A false-positive reaction for ketones in the urine may occur with tests using nitroprusside but not with those using nitroferricyanide. A false-positive reaction to glucose in the urine may occur with Benedict's or Fehling's solution or with copper sulfate test capsules, but not with tests based on enzymatic glucose oxidase reactions. A false-positive direct Coombs test has been reported during treatment with cephalosporin antibiotics, therefore it should be recognized that a positive Coombs test may be due to the drug.
Use in Pregnancy & Lactation: There are no adequate and well controlled studies in pregnant women. Cefixime should therefore not be used in pregnancy or in nursing mothers unless considered essential by the physician.
Use in Children: The safety and efficacy of Cefixime have not been established in children aged less than 6 months.
There are no adequate and well controlled studies in pregnant women. Cefixime should therefore not be used in pregnancy or in nursing mothers unless considered essential by the physician.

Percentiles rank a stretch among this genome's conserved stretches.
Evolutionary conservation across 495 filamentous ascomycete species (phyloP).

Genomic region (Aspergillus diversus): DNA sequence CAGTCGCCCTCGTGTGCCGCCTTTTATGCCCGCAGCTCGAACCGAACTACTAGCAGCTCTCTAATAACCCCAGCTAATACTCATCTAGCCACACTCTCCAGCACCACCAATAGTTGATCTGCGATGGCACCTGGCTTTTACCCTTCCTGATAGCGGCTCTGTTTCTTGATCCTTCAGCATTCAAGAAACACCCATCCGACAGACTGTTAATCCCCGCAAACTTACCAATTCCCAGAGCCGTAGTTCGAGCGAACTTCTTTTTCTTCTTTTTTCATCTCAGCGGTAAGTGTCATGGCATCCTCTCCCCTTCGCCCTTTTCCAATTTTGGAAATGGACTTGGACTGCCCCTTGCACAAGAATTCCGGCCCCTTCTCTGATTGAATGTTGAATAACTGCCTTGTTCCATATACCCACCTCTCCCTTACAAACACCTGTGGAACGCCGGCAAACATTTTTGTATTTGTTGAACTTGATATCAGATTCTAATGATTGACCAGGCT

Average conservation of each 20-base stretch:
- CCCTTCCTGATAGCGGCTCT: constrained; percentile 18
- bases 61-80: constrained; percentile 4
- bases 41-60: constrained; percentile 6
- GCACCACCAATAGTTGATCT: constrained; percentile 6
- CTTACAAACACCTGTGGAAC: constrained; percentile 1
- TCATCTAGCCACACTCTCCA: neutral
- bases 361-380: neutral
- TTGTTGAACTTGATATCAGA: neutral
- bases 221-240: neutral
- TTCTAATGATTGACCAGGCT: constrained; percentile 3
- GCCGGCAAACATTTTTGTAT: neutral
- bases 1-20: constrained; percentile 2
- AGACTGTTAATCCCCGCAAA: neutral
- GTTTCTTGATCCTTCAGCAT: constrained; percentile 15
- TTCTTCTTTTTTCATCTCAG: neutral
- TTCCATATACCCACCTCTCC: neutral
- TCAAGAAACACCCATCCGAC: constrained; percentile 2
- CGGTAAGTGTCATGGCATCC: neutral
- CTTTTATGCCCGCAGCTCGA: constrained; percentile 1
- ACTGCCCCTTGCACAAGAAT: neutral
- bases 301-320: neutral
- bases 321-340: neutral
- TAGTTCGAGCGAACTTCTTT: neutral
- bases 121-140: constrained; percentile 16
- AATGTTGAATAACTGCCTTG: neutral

Cefixime is generally well tolerated. The majority of adverse reactions observed in clinical trials were mild and self limiting in nature.
The most frequent side effects with Cefixime are diarrhea and stool changes. Some cases of moderate to severe diarrhea have been reported; this has occasionally warranted cessation of therapy. Cefixime should be discontinued if marked diarrhea occurs. Other gastrointestinal side effects seen less frequently are nausea, abdominal pain, dyspepsia, vomiting and flatulence. Pseudomembranous colitis has been reported.
Central nervous system:
Headache and dizziness.
Allergies in the form of rash, pruritus, urticaria, drug fever and arthralgia have been observed. These reactions usually subsided upon discontinuation of therapy.
Haemotological and clinical chemistry:
Thrombocytopenia, leucopenia and eosinophilia have been reported. These reactions were infrequent and reversible. Mild transient changes in liver and renal function tests have been observed.
Other possible reactions include genital pruritus and vaginitis.
No significant drug interactions have been reported to date.
Store at a temperature not exceeding 30°C. Protect from light.
J01DD08 - cefixime ; Belongs to the class of third-generation cephalosporins. Used in the systemic treatment of infections.